Inflation may be cooling off, but don’t expect the stuff you buy to get cheaper any time soon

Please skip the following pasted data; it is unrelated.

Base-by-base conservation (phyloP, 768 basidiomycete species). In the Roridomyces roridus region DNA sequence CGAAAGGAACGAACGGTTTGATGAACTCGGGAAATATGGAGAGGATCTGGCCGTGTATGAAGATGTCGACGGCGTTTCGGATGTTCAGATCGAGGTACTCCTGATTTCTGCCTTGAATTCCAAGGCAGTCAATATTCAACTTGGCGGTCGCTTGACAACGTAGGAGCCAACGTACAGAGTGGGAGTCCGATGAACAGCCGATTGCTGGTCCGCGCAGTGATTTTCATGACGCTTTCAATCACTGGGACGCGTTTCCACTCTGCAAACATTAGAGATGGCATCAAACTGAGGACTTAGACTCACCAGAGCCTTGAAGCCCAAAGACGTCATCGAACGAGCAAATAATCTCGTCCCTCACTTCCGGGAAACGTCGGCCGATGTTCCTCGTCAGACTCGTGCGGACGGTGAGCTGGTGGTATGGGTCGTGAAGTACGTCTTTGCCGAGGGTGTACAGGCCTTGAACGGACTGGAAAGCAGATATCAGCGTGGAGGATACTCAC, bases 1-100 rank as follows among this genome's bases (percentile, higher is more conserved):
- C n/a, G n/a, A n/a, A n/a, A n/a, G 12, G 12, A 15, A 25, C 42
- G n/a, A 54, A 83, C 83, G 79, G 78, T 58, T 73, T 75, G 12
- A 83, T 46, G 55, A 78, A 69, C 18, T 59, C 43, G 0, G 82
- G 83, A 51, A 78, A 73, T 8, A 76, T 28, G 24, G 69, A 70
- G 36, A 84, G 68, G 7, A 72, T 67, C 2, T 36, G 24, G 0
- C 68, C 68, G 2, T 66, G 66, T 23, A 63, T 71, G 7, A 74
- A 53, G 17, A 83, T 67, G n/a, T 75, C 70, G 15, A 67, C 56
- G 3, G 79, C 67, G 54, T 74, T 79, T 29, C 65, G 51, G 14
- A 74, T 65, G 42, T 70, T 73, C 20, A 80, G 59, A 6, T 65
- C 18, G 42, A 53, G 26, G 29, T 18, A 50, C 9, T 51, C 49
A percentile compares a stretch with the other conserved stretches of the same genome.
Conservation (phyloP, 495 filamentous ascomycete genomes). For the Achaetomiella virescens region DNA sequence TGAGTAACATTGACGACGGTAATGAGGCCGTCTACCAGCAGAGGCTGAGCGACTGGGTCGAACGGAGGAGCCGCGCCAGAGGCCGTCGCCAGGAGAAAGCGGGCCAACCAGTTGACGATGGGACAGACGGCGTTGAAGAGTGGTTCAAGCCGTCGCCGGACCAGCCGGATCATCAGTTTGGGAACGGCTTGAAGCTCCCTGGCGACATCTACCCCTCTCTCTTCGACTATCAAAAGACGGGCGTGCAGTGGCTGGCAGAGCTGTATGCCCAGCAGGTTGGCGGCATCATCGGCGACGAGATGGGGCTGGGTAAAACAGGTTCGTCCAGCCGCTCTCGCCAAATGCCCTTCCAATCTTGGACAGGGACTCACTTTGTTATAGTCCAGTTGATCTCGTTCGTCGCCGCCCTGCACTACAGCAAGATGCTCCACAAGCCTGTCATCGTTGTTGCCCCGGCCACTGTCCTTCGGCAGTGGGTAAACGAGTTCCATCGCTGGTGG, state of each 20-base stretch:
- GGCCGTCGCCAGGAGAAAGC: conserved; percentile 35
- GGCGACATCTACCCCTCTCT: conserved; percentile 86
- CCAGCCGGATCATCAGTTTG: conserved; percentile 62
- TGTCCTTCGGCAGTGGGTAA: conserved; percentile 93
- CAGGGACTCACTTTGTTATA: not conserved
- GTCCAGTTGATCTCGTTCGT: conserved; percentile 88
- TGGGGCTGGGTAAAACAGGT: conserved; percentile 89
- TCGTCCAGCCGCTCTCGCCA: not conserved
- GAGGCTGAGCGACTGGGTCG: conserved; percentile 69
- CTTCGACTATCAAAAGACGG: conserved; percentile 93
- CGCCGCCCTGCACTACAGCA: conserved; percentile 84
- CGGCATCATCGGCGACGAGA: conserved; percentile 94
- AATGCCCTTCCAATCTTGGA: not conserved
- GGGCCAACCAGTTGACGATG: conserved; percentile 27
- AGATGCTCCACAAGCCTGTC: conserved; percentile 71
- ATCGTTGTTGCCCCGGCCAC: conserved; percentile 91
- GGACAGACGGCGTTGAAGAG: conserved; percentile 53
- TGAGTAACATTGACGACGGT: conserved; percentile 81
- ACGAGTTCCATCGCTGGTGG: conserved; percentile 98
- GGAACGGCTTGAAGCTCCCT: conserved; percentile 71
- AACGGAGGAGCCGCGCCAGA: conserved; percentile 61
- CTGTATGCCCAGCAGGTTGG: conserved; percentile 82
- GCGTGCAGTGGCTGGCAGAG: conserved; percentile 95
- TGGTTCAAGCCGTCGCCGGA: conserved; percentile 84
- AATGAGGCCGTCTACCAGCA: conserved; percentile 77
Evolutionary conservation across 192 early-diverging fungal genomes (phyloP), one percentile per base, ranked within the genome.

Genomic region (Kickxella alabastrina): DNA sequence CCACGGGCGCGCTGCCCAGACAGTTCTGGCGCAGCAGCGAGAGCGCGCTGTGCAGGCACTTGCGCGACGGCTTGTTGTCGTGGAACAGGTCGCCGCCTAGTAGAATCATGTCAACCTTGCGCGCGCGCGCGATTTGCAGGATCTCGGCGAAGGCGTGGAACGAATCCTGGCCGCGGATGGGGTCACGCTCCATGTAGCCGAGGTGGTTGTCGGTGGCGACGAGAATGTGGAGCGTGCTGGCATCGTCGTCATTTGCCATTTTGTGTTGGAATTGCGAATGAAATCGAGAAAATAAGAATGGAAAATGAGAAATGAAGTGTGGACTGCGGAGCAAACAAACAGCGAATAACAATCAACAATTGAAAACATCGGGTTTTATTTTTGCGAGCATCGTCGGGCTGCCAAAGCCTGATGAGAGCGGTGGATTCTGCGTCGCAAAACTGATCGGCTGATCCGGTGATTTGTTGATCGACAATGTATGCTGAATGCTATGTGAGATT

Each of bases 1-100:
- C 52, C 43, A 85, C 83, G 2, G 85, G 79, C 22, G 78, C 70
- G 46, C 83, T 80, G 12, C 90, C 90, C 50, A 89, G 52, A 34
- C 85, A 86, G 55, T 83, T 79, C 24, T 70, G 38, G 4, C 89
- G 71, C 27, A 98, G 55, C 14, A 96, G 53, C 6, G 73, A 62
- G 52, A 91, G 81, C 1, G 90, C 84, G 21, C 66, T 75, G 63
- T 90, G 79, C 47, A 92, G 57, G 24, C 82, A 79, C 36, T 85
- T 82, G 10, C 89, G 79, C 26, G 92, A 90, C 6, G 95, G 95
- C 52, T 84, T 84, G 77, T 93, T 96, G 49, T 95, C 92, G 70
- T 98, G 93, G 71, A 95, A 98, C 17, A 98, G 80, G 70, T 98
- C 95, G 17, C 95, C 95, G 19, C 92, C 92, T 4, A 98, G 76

After soaring last year, inflation has cooled faster than economists had expected. Still, prices at grocery stores and malls aren’t likely to go down anytime soon.AdvertisementThat’s because the economy and the job market remain hot, despite predictions of a recession. Wages are still rising. Gross domestic product climbed a healthy 2.4 percent last quarter, according to new figures out Thursday. And in a growing economy, consumers will generally continue to spend money, driving up demand and prices.The result is an unpredictable economy that has confounded policymakers and retailers alike.“We’re in a very unique situation,” said Sidhant Rastogi, managing partner of global management and strategy consulting firm Zinnov. “We never had a labor shortage and price increases [at the same time like this], which is why most companies seem to be struggling to predict anything.”And that has upended the strategies of major retailers like Target, Amazon, and Walmart, who had anticipated an economy that would slow considerably this year, possibly into recession. Such an economic downturn would normally dampen sales, leading retailers to cut prices to stimulate demand. Now they wait, unlikely to make any big moves to juice sales until they have a firmer grasp of what’s going on.“Retailers are on pins and needles right now,” said Carol Spieckerman, founder and president of Spieckerman Retai …

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